The misinforming and/or misleading in Yizhar Hirschfeld's new book, Qumran 
in Context: Reassessing the Archaeological Evidence (2004) begins already with 
the dust cover photographs. We see two wooden combs and a string of beads set 
over a photo of Qumran. 

But these two wooden combs are not from Qumran! Despite the explicit claim in 
the caption. They are both from the Wadi Murabba'at caves and were published as 
such in Discoveries in the Judaean Desert II (1961), part 2, planches, pl. 
XIV.8 and Pl. XIV.9. In any case, such combs were used to remove lice from 
hair, and lice infest either gender. Y. H. made the same wrong claim in J. of 
Roman Archaeology 16 (2003) 648-52.

And the beads, apparently, are intended to suggest feminine luxury. But these 
beads, found in the cemetery, are, with quite high probability, from a burial 
from long after the time that the Essenes left Qumran, circa 68 CE. The 
important article by Joe Zias in Dead Sea Discoveries (2000) on some later than 
Second Temple Burials is mentioned and dismissed quite briefly, on page 161 
note 222, and misleadingly in the mere two sentences allowed to Zias's 
important contribution; jewelry dating is not mentioned there. The more 
extensive study by Christa Clamer (in Humbert and Gunneweg ed.) is briefly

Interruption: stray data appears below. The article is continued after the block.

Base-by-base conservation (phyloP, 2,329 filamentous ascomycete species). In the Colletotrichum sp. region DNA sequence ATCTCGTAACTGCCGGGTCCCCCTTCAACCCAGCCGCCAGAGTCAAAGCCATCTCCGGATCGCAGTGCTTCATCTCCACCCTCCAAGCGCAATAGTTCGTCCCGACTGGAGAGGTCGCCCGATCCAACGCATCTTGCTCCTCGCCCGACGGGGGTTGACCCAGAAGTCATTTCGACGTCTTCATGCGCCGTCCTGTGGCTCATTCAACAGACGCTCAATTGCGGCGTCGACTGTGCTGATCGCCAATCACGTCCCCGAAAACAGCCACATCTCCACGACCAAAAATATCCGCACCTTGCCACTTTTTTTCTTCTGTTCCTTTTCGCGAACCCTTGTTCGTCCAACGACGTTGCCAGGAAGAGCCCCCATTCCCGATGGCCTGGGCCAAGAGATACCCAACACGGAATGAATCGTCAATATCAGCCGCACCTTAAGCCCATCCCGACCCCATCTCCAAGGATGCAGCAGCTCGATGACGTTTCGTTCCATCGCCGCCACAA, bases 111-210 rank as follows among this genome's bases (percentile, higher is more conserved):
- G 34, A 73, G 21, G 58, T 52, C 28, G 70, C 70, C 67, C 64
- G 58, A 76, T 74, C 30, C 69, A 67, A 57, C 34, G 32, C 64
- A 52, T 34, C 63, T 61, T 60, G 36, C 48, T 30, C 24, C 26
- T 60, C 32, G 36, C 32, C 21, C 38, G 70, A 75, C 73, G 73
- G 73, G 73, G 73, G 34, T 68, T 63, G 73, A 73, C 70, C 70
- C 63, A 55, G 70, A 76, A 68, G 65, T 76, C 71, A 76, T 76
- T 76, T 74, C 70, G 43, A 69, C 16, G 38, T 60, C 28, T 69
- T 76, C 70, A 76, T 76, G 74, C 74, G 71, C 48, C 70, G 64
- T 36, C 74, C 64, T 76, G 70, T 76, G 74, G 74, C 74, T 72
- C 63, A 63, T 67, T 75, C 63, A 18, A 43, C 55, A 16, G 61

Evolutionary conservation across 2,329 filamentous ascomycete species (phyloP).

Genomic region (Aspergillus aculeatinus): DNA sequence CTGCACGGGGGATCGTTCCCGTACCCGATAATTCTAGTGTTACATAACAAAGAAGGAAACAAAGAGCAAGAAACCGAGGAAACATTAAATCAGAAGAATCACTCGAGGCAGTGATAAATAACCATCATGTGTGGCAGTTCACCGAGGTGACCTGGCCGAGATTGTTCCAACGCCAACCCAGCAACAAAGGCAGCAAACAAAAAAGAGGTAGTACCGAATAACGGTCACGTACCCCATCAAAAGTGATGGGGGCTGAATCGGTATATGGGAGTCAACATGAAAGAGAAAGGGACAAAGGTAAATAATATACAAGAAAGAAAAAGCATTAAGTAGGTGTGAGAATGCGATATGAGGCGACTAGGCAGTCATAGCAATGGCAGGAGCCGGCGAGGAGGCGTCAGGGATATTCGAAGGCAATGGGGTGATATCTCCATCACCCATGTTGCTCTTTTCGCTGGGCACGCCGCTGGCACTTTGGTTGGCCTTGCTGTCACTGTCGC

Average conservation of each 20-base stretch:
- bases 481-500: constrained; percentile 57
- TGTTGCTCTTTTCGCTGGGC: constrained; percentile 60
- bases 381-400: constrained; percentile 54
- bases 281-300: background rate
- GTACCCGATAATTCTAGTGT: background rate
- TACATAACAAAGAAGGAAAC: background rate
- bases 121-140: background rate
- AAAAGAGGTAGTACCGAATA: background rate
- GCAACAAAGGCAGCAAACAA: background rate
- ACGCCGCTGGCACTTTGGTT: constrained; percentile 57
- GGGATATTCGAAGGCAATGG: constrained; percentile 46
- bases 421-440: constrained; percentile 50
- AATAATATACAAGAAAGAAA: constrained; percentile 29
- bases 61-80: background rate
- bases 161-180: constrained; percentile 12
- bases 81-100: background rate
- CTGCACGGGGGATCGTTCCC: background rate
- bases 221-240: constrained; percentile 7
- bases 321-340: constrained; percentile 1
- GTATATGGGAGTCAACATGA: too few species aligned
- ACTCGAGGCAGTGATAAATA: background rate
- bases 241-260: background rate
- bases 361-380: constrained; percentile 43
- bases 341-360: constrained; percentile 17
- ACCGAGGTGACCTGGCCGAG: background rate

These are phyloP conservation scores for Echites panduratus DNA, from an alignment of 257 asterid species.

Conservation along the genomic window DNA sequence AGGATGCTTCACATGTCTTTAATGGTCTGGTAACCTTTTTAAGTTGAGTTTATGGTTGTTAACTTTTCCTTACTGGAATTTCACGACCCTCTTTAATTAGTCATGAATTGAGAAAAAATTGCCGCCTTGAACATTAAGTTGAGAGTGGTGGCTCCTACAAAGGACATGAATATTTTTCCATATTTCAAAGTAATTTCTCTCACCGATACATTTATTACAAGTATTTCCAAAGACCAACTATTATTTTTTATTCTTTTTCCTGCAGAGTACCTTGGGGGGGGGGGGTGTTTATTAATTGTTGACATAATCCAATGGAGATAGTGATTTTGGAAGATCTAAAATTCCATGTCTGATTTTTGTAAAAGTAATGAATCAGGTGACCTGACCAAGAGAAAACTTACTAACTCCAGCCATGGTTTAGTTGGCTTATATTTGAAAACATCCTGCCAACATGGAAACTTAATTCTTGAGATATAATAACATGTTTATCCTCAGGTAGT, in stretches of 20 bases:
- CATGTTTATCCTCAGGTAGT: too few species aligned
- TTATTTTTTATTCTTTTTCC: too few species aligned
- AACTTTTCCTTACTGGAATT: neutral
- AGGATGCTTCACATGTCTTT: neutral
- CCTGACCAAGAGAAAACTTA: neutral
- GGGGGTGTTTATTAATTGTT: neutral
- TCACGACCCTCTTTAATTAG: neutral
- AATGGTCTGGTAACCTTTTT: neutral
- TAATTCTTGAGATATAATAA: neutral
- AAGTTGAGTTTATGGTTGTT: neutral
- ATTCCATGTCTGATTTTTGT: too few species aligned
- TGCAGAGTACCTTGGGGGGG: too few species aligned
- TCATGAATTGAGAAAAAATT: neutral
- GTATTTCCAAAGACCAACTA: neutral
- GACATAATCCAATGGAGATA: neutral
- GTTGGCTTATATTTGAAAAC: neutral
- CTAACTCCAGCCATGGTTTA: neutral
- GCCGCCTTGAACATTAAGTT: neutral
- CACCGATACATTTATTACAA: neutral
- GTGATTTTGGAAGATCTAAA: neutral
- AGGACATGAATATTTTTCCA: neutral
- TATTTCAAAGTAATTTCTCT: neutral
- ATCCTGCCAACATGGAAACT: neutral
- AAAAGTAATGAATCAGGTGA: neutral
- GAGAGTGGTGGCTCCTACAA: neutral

mentioned, but again with no mention of Jewelry dating. Clamer even notes an 
Ain Feshkha burial of a woman with jewelry apparently including a (lost!) 
Turkish (?) coin. In brief, at least some of the burials of women at Qumran are 
post Second Temple Period. By the way, Joan Taylor's PEQ 134 (2002) 152 informs 
us that a 19th century visitor to Qumran, A. A. Isaacs, considering the 
cemetery "... believed they were Bedouin." Also, BTW, G. L. Harding mentions an 
early (1949?) sounding in the cemetery, and, though his dating may quite well 
have beeen mistaken, initially estimated (in Illustrated London News; I'll dig 
up the date if needed; also, BTW, he mentions an Aramaic Enoch scroll--was he 
mistaken?) the cemetery as third or fourth century AD. The contribution of Zias 
in DSD is widely accepted, though a reader of Hirschfeld would have no clue of 

In brief, these two cover photographs mislead the readers.

The subtitle of the book matches that in Hirschfeld's long SBF Liber Annuus 
article (nominally 2002, available 2004), already shown to be problematic on 
ane list. Other errors appear in the book's main text.

There is nothing wrong with looking at the region ("context"--and the 1QSerek 
hayahad quotation of Isaiah 40:3 is a big hint on the Essene self-location), 
but nothing about the region/context excludes Essenes.

Stephen Goranson

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